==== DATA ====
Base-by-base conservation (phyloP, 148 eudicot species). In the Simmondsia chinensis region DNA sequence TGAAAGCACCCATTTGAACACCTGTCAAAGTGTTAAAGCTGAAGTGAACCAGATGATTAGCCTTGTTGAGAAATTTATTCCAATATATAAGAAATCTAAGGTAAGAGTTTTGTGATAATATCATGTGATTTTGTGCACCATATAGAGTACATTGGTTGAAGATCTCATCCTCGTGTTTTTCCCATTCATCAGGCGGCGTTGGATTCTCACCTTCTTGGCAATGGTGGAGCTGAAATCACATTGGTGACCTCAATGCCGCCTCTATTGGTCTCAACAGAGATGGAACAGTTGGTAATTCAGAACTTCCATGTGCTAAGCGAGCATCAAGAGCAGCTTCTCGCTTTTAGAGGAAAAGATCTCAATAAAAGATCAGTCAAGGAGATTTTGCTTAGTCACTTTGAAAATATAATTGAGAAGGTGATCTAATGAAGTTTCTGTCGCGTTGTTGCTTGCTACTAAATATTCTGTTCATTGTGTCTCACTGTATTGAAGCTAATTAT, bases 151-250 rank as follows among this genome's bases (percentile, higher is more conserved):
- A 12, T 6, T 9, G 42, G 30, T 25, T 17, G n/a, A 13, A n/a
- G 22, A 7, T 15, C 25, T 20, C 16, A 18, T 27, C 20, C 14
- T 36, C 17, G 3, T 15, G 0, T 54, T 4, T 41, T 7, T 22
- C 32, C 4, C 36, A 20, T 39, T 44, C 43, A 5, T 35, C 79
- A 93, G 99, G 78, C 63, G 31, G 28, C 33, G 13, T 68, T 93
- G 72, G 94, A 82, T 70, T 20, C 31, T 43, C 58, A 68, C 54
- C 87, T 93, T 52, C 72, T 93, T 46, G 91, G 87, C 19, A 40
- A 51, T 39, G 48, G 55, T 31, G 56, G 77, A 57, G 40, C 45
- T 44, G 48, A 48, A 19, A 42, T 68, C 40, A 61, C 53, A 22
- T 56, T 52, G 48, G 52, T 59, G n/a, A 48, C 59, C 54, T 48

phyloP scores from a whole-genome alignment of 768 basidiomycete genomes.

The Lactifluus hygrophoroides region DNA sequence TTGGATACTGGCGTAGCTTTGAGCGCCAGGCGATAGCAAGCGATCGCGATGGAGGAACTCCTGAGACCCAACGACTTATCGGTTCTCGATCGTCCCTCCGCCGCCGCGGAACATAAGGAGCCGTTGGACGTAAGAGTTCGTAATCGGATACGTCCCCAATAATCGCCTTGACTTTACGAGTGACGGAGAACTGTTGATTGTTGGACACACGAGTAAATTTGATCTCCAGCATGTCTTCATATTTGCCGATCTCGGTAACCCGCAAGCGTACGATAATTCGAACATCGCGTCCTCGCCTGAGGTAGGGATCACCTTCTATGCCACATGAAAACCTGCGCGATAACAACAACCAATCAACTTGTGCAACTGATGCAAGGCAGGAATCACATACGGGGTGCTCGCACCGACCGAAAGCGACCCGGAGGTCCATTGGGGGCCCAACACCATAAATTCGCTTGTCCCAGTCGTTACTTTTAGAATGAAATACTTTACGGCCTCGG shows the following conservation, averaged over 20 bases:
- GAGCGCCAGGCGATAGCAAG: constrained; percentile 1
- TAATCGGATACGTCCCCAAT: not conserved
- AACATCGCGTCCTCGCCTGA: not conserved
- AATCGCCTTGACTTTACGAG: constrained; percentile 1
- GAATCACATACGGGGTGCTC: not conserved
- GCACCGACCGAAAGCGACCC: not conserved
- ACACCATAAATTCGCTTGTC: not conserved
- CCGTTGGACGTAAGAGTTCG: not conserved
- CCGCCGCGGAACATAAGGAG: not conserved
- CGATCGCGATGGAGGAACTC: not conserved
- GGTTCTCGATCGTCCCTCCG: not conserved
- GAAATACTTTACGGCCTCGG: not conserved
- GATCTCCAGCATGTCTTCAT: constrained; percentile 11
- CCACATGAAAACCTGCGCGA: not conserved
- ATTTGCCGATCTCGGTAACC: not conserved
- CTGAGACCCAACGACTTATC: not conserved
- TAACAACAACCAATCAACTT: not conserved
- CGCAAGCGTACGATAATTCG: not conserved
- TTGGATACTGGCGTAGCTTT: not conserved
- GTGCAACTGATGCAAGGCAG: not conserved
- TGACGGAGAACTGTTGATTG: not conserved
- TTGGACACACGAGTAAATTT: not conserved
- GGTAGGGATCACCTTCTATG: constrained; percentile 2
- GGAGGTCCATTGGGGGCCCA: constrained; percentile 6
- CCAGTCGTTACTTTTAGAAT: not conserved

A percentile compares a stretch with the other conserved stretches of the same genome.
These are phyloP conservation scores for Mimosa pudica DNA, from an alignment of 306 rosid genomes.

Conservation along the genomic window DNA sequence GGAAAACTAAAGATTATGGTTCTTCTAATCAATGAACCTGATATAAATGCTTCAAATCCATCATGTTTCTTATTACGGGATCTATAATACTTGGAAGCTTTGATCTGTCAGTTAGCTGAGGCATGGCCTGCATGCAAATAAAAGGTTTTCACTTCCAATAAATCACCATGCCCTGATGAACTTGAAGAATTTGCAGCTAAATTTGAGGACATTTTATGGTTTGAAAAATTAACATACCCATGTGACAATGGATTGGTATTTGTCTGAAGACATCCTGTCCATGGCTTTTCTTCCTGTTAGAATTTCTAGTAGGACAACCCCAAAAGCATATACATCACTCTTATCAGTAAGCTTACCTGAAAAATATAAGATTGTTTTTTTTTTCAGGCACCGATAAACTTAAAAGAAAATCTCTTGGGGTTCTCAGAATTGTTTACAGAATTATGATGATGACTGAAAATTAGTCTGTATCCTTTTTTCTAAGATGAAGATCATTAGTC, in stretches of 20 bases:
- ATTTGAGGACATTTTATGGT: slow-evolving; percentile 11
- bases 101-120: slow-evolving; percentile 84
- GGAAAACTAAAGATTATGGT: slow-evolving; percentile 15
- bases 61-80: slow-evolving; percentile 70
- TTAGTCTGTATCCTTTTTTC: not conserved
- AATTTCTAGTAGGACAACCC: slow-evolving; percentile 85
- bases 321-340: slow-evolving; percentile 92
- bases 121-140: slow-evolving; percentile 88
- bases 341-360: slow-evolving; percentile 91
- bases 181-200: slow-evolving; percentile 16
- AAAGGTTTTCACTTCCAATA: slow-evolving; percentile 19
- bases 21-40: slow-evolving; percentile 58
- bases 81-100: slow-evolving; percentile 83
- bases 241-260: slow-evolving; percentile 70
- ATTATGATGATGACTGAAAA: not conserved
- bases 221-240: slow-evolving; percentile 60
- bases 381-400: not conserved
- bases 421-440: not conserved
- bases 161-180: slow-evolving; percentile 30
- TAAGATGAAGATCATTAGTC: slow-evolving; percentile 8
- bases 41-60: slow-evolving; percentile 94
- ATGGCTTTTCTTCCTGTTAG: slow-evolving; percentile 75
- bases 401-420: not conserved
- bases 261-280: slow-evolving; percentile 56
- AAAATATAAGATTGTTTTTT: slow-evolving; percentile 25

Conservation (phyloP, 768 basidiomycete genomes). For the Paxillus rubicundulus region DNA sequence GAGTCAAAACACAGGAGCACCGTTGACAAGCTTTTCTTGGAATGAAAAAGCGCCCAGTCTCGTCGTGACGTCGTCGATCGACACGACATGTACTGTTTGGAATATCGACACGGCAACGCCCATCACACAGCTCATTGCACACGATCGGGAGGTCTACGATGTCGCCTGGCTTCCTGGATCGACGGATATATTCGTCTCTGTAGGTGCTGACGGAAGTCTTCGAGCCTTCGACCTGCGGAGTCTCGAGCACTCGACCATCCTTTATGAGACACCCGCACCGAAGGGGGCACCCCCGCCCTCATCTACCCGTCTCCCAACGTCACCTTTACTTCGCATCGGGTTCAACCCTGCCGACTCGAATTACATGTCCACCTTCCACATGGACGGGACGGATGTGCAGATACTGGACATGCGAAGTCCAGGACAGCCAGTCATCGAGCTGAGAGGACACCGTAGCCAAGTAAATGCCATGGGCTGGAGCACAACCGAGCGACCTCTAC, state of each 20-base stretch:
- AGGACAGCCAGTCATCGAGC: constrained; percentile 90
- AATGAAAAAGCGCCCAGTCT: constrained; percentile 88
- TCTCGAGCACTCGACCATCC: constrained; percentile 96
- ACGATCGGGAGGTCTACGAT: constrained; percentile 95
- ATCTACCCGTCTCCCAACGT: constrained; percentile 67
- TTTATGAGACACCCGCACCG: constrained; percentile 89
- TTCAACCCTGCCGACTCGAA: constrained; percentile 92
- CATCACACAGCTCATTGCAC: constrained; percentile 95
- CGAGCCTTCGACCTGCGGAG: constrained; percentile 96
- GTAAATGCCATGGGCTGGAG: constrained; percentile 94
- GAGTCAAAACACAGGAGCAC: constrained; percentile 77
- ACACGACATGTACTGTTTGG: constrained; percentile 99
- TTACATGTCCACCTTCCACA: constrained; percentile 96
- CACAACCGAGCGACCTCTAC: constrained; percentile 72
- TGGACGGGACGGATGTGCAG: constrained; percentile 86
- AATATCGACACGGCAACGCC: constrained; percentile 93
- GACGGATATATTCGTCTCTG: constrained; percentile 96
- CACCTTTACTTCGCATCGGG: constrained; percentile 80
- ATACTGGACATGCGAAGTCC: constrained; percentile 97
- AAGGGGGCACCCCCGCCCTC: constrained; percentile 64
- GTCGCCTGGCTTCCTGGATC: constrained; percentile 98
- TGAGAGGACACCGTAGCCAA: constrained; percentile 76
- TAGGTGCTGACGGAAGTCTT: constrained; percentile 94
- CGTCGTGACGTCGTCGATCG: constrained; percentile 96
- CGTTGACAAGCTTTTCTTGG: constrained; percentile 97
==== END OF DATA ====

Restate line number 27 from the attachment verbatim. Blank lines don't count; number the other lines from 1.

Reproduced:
- CCACATGAAAACCTGCGCGA: not conserved